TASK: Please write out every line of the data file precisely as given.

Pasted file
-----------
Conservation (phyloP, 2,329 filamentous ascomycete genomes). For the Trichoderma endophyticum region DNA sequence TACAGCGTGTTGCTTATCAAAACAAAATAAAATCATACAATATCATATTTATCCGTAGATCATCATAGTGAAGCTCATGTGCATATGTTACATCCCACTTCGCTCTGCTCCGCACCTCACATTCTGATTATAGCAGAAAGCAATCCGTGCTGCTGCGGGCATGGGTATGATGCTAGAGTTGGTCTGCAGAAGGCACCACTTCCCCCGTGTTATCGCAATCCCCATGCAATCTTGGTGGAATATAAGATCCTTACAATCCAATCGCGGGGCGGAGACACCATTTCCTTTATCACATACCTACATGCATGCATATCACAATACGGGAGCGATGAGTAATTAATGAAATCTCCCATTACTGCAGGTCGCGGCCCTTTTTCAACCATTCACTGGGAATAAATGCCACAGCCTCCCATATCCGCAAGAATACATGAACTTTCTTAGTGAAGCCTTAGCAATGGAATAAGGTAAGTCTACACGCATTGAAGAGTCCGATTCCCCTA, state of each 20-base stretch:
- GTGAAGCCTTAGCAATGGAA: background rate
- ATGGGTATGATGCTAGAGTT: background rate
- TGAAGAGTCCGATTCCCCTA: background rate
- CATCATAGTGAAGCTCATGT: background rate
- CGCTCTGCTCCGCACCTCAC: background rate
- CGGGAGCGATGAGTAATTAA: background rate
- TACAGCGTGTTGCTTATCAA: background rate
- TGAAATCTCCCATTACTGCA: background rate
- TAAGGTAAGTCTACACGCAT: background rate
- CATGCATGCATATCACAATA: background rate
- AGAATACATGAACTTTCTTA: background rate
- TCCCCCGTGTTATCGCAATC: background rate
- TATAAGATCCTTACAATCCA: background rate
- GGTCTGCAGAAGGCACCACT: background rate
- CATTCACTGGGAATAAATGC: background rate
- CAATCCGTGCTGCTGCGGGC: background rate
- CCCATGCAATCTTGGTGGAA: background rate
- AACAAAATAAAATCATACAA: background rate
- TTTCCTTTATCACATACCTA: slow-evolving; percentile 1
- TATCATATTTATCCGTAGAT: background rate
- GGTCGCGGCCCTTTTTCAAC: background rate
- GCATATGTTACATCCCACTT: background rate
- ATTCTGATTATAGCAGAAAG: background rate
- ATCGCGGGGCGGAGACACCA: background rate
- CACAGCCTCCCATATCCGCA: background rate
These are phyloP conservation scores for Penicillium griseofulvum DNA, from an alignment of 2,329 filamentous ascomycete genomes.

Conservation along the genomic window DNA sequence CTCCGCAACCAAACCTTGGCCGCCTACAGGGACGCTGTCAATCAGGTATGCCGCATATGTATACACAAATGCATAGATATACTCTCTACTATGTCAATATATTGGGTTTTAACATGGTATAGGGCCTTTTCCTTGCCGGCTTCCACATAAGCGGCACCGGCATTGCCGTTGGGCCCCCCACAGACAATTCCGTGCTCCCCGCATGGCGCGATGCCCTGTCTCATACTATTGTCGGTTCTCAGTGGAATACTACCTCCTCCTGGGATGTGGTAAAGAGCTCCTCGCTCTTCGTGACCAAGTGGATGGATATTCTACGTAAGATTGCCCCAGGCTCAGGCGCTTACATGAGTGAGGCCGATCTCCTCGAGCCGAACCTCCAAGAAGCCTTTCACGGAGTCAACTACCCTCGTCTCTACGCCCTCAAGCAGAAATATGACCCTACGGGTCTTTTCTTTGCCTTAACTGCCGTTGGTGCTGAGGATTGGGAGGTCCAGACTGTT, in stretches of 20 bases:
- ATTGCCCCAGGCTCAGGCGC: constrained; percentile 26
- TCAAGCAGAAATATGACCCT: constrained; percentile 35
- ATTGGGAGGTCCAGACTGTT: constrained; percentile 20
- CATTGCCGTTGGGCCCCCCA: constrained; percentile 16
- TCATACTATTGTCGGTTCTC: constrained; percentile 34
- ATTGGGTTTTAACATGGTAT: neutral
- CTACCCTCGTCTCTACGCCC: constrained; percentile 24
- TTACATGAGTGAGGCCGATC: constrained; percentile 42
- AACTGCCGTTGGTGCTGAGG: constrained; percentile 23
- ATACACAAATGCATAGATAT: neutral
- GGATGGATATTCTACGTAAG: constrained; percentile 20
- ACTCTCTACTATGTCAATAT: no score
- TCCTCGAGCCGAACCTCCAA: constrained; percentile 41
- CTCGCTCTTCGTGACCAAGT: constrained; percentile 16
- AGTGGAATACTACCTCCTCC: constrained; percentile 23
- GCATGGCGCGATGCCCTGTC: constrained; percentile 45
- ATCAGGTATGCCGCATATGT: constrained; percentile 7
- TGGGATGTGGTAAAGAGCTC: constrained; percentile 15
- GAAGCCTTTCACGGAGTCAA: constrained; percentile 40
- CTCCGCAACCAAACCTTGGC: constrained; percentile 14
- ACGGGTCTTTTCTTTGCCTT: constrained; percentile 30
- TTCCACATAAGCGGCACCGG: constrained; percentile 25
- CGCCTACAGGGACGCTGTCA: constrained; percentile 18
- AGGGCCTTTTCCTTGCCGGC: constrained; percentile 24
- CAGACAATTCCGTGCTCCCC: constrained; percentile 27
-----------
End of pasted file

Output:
Conservation (phyloP, 2,329 filamentous ascomycete genomes). For the Trichoderma endophyticum region DNA sequence TACAGCGTGTTGCTTATCAAAACAAAATAAAATCATACAATATCATATTTATCCGTAGATCATCATAGTGAAGCTCATGTGCATATGTTACATCCCACTTCGCTCTGCTCCGCACCTCACATTCTGATTATAGCAGAAAGCAATCCGTGCTGCTGCGGGCATGGGTATGATGCTAGAGTTGGTCTGCAGAAGGCACCACTTCCCCCGTGTTATCGCAATCCCCATGCAATCTTGGTGGAATATAAGATCCTTACAATCCAATCGCGGGGCGGAGACACCATTTCCTTTATCACATACCTACATGCATGCATATCACAATACGGGAGCGATGAGTAATTAATGAAATCTCCCATTACTGCAGGTCGCGGCCCTTTTTCAACCATTCACTGGGAATAAATGCCACAGCCTCCCATATCCGCAAGAATACATGAACTTTCTTAGTGAAGCCTTAGCAATGGAATAAGGTAAGTCTACACGCATTGAAGAGTCCGATTCCCCTA, state of each 20-base stretch:
- GTGAAGCCTTAGCAATGGAA: background rate
- ATGGGTATGATGCTAGAGTT: background rate
- TGAAGAGTCCGATTCCCCTA: background rate
- CATCATAGTGAAGCTCATGT: background rate
- CGCTCTGCTCCGCACCTCAC: background rate
- CGGGAGCGATGAGTAATTAA: background rate
- TACAGCGTGTTGCTTATCAA: background rate
- TGAAATCTCCCATTACTGCA: background rate
- TAAGGTAAGTCTACACGCAT: background rate
- CATGCATGCATATCACAATA: background rate
- AGAATACATGAACTTTCTTA: background rate
- TCCCCCGTGTTATCGCAATC: background rate
- TATAAGATCCTTACAATCCA: background rate
- GGTCTGCAGAAGGCACCACT: background rate
- CATTCACTGGGAATAAATGC: background rate
- CAATCCGTGCTGCTGCGGGC: background rate
- CCCATGCAATCTTGGTGGAA: background rate
- AACAAAATAAAATCATACAA: background rate
- TTTCCTTTATCACATACCTA: slow-evolving; percentile 1
- TATCATATTTATCCGTAGAT: background rate
- GGTCGCGGCCCTTTTTCAAC: background rate
- GCATATGTTACATCCCACTT: background rate
- ATTCTGATTATAGCAGAAAG: background rate
- ATCGCGGGGCGGAGACACCA: background rate
- CACAGCCTCCCATATCCGCA: background rate
These are phyloP conservation scores for Penicillium griseofulvum DNA, from an alignment of 2,329 filamentous ascomycete genomes.

Conservation along the genomic window DNA sequence CTCCGCAACCAAACCTTGGCCGCCTACAGGGACGCTGTCAATCAGGTATGCCGCATATGTATACACAAATGCATAGATATACTCTCTACTATGTCAATATATTGGGTTTTAACATGGTATAGGGCCTTTTCCTTGCCGGCTTCCACATAAGCGGCACCGGCATTGCCGTTGGGCCCCCCACAGACAATTCCGTGCTCCCCGCATGGCGCGATGCCCTGTCTCATACTATTGTCGGTTCTCAGTGGAATACTACCTCCTCCTGGGATGTGGTAAAGAGCTCCTCGCTCTTCGTGACCAAGTGGATGGATATTCTACGTAAGATTGCCCCAGGCTCAGGCGCTTACATGAGTGAGGCCGATCTCCTCGAGCCGAACCTCCAAGAAGCCTTTCACGGAGTCAACTACCCTCGTCTCTACGCCCTCAAGCAGAAATATGACCCTACGGGTCTTTTCTTTGCCTTAACTGCCGTTGGTGCTGAGGATTGGGAGGTCCAGACTGTT, in stretches of 20 bases:
- ATTGCCCCAGGCTCAGGCGC: constrained; percentile 26
- TCAAGCAGAAATATGACCCT: constrained; percentile 35
- ATTGGGAGGTCCAGACTGTT: constrained; percentile 20
- CATTGCCGTTGGGCCCCCCA: constrained; percentile 16
- TCATACTATTGTCGGTTCTC: constrained; percentile 34
- ATTGGGTTTTAACATGGTAT: neutral
- CTACCCTCGTCTCTACGCCC: constrained; percentile 24
- TTACATGAGTGAGGCCGATC: constrained; percentile 42
- AACTGCCGTTGGTGCTGAGG: constrained; percentile 23
- ATACACAAATGCATAGATAT: neutral
- GGATGGATATTCTACGTAAG: constrained; percentile 20
- ACTCTCTACTATGTCAATAT: no score
- TCCTCGAGCCGAACCTCCAA: constrained; percentile 41
- CTCGCTCTTCGTGACCAAGT: constrained; percentile 16
- AGTGGAATACTACCTCCTCC: constrained; percentile 23
- GCATGGCGCGATGCCCTGTC: constrained; percentile 45
- ATCAGGTATGCCGCATATGT: constrained; percentile 7
- TGGGATGTGGTAAAGAGCTC: constrained; percentile 15
- GAAGCCTTTCACGGAGTCAA: constrained; percentile 40
- CTCCGCAACCAAACCTTGGC: constrained; percentile 14
- ACGGGTCTTTTCTTTGCCTT: constrained; percentile 30
- TTCCACATAAGCGGCACCGG: constrained; percentile 25
- CGCCTACAGGGACGCTGTCA: constrained; percentile 18
- AGGGCCTTTTCCTTGCCGGC: constrained; percentile 24
- CAGACAATTCCGTGCTCCCC: constrained; percentile 27